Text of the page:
Gov. Rauner Made Over $176 Million in 2015 | NBC Chicago
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Gov. Rauner Made Over $176 Million in 2015

Gov. Bruce Rauner released his 2015 tax returns Friday, reporting more than $176 million in taxable income.

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    CHICAGO, IL - FEBRUARY 19: Illinois governor Bruce Rauner waits for the arrival of President Barack Obama at the Gwendolyn Brooks College Preparatory Academy on February 19, 2015 in Chicago, Illinois. Obama used the event to designate Chicago's historic Pullman district a national monument. Dating back to the 1880s, the Pullman district, on the city's Far South Side, is one of the country's first company towns. The "town" was founded by George Pullman to house workers at his now-defunct Pullman Palace Car Co., which made luxurious rail cars. (Photo by Scott Olson/Getty Images)

    Gov. Bruce Rauner released his 2015 tax returns Friday, reporting more than $176 million in taxable income.

    Additionally, Rauner reported more than $187 million in gross income in 2015. That’s three times more than the $58 million he and his wife, Diana, reported in 2014, the Chicago Sun-Times reports.

    According to that report, Rauner has an estimated net worth of roughly $500 million. Before being elected governor in 2014, Rauner served as the chairman of the private equity firm GTCR, which is based in Chicago.

    Rauner’s overall federal tax liability was over $43 million dollars. He also paid nearly $7 million in state income taxes. According to the report from Rauner’s office, the governor and his wife reported charitable donations that totaled more than $11 million.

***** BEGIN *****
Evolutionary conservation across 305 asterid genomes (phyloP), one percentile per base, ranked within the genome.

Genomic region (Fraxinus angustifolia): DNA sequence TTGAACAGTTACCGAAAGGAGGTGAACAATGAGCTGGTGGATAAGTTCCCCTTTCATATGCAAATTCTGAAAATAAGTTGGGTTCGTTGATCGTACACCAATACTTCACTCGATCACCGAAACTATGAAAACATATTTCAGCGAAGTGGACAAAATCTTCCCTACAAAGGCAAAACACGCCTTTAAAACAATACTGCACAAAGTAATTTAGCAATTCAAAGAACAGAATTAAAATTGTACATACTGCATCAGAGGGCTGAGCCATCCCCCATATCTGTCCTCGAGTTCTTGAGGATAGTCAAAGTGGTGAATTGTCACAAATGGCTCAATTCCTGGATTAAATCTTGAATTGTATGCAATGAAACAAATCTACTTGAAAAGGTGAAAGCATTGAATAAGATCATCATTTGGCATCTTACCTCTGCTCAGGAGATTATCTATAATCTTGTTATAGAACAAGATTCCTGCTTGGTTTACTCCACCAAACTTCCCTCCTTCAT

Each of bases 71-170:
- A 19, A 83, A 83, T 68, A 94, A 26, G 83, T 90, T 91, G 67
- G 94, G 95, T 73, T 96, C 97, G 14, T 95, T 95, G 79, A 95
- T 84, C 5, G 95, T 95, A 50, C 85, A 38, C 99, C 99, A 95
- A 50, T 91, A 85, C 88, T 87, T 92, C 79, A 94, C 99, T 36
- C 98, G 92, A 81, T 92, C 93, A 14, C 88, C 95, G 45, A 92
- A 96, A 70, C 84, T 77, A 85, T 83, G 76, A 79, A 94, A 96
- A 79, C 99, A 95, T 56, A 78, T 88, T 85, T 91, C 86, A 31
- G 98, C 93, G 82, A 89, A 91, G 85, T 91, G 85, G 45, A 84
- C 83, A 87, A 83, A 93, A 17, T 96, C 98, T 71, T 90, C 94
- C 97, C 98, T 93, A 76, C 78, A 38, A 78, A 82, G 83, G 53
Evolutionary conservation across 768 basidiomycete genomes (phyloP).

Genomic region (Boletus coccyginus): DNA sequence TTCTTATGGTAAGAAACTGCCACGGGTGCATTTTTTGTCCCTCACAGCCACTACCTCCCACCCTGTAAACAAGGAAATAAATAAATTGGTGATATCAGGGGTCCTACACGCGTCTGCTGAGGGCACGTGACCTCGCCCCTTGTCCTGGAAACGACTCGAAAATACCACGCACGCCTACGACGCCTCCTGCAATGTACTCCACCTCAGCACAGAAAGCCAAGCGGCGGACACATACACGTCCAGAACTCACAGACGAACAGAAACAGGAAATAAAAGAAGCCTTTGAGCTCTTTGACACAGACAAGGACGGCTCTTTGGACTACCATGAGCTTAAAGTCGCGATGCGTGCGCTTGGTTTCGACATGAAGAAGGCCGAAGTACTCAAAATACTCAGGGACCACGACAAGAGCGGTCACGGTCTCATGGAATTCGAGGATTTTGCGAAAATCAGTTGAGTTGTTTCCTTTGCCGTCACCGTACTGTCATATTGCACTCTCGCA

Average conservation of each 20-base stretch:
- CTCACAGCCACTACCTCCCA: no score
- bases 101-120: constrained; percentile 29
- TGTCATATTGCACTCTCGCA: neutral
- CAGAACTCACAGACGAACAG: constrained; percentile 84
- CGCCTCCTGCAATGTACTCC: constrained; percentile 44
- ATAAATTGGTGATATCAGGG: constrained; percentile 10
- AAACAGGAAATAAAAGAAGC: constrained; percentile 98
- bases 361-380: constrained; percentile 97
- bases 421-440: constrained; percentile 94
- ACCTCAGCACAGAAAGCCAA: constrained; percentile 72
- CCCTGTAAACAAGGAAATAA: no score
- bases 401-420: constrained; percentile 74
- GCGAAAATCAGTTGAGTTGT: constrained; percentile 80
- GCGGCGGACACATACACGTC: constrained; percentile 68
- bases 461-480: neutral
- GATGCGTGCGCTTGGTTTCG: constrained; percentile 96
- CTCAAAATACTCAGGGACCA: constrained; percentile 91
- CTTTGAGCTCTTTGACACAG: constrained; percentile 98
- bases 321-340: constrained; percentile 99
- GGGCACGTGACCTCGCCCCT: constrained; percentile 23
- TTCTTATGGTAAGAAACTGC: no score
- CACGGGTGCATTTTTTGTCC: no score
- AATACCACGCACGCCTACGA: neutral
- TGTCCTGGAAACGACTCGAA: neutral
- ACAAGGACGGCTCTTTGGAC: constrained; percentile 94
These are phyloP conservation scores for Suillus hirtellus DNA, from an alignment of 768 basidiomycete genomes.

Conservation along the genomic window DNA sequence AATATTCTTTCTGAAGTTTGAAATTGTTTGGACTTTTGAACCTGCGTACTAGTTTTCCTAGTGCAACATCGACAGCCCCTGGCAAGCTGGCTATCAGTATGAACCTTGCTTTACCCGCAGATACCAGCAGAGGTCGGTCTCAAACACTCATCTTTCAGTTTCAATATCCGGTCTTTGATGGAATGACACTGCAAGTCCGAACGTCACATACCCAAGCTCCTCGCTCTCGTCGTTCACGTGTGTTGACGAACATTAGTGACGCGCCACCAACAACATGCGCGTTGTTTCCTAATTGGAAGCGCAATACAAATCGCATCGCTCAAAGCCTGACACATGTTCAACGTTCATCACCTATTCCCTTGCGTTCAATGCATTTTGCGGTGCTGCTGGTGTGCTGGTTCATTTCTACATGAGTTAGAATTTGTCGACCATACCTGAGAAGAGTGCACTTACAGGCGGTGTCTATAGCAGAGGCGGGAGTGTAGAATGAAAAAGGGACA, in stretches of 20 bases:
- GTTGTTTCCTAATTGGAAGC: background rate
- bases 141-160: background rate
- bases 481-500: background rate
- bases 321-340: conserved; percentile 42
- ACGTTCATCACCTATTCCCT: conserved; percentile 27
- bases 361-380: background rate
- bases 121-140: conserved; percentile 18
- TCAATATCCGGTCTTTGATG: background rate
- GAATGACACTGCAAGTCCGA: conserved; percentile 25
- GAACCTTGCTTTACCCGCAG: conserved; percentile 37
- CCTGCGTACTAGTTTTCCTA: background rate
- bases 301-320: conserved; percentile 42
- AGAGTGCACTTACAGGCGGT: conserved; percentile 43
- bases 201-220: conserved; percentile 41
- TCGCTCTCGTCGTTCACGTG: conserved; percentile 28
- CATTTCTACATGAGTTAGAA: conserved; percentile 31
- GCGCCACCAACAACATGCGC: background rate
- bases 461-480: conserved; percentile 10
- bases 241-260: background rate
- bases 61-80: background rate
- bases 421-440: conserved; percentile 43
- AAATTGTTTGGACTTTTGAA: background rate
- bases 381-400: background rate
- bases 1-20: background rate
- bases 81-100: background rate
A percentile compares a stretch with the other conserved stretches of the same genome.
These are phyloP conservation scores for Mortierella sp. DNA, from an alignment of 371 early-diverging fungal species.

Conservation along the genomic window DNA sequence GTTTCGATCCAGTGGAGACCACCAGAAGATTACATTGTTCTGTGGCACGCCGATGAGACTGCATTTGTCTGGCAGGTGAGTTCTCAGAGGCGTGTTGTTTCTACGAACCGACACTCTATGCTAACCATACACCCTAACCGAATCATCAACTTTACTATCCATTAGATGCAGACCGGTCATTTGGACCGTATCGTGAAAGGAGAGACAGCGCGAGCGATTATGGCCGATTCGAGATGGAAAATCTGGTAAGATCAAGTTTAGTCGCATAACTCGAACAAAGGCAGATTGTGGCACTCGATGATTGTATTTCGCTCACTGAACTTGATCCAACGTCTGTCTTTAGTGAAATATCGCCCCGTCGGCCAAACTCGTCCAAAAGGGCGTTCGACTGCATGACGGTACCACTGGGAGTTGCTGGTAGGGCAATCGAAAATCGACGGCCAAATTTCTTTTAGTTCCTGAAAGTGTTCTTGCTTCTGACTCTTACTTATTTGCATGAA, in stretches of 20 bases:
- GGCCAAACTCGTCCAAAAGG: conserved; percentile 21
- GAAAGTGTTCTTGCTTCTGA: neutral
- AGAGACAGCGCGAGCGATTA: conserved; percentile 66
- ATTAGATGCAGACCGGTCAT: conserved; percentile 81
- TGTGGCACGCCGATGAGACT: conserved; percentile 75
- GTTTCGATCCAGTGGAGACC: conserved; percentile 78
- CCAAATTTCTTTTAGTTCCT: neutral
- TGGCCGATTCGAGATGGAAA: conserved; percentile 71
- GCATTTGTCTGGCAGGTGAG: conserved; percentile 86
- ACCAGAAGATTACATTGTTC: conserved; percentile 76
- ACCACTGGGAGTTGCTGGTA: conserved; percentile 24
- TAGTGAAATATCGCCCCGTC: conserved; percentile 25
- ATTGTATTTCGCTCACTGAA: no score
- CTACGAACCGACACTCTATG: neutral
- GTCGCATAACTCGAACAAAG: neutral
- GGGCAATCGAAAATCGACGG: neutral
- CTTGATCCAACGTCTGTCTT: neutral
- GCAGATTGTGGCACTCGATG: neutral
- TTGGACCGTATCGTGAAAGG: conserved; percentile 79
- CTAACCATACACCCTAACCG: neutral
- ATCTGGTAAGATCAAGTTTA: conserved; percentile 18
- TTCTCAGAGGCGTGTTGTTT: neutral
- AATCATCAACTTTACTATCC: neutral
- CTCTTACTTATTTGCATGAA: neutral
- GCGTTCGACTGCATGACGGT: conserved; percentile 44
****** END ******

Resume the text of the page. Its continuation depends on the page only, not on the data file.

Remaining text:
In Tuesday's election, Rauner was able to chip away at Illinois' Democratic House supermajority after spending more than $30 million on political campaigns across the state, the Sun-Times reports.

    The governor has asked for a Monday sit down with House Speaker Michael Madigan, Senate President John Cullerton, House Minority Leader Jim Durkin and Senate Minority Leader Christine Radogno.

    “A meeting of the minds with the four legislative leaders and the governor is the prime opportunity to jumpstart our collaborative process,” Radogno said on a conference call Thursday. “The time is now to come together to address the serious issues facing Illinois with comprehensive solutions.”

    In June, Rauner signed a stop gap budget that expires at the end of December. A comprehensive, balanced budget will likely be lawmakers' top priority when they reconvene in Springfield later this month. The Illinois General Assembly’s veto session begins Tuesday. 

    On Friday, Rauner made his first public appearances since the election, showing up at a series of downstate Veterans Day celebrations.

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